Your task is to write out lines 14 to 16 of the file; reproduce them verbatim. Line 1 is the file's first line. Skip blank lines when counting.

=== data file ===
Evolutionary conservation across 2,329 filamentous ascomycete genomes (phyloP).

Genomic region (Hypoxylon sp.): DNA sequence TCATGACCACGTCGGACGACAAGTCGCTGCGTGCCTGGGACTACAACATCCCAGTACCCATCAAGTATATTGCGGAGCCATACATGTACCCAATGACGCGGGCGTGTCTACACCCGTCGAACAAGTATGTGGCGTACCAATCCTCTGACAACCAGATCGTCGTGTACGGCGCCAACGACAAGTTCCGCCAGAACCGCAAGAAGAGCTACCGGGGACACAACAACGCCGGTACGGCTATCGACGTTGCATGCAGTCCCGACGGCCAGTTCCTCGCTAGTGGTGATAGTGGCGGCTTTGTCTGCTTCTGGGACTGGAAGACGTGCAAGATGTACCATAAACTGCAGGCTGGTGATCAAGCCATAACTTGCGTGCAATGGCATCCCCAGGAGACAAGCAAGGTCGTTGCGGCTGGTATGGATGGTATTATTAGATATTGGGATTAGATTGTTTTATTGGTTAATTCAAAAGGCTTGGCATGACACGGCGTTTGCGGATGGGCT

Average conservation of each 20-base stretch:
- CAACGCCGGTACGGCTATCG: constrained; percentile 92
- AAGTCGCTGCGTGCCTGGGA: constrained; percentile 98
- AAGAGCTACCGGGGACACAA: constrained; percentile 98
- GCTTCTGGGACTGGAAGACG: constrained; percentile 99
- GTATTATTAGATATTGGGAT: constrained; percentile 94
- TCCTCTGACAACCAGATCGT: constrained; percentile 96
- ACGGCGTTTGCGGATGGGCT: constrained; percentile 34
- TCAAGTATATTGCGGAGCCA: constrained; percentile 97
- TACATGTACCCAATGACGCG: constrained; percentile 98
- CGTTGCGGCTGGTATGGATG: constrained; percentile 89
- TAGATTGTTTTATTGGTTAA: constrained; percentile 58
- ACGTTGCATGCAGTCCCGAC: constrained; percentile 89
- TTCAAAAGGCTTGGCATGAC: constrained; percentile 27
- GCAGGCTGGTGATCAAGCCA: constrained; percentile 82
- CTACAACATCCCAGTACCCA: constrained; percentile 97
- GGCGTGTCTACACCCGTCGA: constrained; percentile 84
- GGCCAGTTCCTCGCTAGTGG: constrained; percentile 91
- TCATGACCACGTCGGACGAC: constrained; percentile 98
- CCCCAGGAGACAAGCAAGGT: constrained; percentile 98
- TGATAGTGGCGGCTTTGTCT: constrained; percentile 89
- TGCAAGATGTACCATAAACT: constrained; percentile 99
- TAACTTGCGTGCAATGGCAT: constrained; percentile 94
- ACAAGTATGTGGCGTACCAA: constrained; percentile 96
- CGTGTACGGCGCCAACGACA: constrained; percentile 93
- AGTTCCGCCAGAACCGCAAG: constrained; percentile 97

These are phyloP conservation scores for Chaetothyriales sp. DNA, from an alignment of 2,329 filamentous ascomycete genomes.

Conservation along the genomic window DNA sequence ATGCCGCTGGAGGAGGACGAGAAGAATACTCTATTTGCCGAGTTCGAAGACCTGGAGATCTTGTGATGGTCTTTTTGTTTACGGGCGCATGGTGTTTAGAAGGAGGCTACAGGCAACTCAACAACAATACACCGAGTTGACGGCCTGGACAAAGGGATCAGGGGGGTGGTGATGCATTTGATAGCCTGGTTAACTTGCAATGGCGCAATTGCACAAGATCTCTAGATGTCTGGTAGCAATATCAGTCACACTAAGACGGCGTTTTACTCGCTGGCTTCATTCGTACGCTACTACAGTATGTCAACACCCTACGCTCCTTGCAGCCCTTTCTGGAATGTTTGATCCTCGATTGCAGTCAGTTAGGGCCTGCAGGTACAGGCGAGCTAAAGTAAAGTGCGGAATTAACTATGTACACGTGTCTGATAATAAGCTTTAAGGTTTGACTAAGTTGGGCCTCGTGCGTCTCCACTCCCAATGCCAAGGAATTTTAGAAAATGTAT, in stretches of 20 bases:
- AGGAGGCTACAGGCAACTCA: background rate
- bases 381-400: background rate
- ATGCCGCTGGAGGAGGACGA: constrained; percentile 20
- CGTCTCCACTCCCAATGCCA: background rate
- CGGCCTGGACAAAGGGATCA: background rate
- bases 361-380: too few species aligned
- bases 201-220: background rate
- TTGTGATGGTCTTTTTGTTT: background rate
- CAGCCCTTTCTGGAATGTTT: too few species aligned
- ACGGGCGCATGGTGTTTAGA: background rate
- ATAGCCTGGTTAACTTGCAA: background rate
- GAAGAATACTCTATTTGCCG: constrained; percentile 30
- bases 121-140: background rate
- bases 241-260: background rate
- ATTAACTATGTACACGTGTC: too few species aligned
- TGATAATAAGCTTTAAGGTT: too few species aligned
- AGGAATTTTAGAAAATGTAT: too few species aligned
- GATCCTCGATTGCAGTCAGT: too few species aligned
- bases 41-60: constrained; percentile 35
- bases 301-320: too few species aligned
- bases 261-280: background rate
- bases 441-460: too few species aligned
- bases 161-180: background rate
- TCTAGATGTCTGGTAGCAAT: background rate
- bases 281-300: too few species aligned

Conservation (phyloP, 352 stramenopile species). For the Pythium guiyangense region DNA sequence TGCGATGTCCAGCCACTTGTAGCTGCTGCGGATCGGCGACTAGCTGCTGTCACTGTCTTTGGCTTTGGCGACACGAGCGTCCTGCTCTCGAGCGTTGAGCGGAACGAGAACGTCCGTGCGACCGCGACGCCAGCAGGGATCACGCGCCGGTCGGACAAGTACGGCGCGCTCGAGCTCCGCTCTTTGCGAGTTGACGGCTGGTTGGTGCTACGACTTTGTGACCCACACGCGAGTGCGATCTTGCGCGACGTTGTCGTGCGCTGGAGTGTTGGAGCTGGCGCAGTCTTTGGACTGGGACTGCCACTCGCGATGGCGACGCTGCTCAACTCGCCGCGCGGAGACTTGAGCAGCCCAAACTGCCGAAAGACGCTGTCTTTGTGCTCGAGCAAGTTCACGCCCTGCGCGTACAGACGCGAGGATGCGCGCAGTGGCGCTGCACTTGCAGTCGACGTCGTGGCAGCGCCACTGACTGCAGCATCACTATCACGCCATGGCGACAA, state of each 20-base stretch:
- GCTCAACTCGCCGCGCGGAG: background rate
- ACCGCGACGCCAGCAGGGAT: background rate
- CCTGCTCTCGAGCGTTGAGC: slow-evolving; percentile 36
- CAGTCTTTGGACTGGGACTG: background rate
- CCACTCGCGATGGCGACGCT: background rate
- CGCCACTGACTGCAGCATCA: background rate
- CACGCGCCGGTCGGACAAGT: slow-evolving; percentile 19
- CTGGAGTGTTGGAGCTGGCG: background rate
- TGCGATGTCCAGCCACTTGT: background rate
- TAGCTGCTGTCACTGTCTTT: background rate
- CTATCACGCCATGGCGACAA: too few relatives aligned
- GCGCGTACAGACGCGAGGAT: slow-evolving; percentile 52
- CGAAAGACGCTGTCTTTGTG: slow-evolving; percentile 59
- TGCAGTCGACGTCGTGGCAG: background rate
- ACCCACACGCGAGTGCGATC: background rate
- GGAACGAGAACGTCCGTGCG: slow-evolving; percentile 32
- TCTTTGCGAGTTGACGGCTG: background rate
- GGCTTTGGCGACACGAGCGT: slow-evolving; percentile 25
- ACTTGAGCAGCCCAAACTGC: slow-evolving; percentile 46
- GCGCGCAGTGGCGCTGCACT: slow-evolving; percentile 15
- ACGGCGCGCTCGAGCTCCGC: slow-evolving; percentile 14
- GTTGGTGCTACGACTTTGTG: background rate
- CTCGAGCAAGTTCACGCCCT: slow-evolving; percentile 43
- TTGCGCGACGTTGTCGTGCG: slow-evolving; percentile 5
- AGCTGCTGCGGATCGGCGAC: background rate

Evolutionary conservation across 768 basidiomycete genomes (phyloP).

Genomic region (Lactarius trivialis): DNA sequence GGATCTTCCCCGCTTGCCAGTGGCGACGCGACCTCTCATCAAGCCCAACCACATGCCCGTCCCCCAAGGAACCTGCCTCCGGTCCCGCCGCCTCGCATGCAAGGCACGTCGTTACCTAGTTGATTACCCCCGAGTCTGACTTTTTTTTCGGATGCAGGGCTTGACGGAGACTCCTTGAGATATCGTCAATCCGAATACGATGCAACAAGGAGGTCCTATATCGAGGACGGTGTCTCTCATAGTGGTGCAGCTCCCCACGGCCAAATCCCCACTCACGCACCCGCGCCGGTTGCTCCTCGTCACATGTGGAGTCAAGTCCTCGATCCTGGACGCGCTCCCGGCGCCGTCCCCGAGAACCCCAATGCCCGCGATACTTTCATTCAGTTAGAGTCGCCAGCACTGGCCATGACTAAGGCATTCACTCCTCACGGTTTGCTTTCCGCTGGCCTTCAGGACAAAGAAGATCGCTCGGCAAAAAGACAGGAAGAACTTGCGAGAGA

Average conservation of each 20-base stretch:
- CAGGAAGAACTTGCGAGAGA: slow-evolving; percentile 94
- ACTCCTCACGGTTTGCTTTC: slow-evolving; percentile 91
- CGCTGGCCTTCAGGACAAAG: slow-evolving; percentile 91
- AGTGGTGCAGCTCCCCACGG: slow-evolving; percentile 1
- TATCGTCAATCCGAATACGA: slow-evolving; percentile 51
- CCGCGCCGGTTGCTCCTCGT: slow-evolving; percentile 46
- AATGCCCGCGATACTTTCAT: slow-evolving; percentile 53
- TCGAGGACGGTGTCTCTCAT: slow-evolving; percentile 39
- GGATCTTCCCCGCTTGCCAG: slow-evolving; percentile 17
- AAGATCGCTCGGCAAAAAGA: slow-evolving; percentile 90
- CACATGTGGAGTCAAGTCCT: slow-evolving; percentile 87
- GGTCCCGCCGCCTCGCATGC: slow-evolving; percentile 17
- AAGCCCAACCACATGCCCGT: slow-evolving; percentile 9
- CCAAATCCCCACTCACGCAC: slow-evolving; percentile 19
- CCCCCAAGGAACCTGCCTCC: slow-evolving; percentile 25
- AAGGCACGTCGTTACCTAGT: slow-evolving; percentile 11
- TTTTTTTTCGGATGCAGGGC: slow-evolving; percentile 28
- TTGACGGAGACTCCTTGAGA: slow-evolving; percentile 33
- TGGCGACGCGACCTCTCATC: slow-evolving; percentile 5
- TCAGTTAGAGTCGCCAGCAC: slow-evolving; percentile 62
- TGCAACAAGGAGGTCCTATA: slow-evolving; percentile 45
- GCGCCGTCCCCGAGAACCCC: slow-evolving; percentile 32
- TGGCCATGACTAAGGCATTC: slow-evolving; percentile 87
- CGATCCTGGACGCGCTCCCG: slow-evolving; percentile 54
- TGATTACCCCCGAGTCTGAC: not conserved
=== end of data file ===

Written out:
- TAGATTGTTTTATTGGTTAA: constrained; percentile 58
- ACGTTGCATGCAGTCCCGAC: constrained; percentile 89
- TTCAAAAGGCTTGGCATGAC: constrained; percentile 27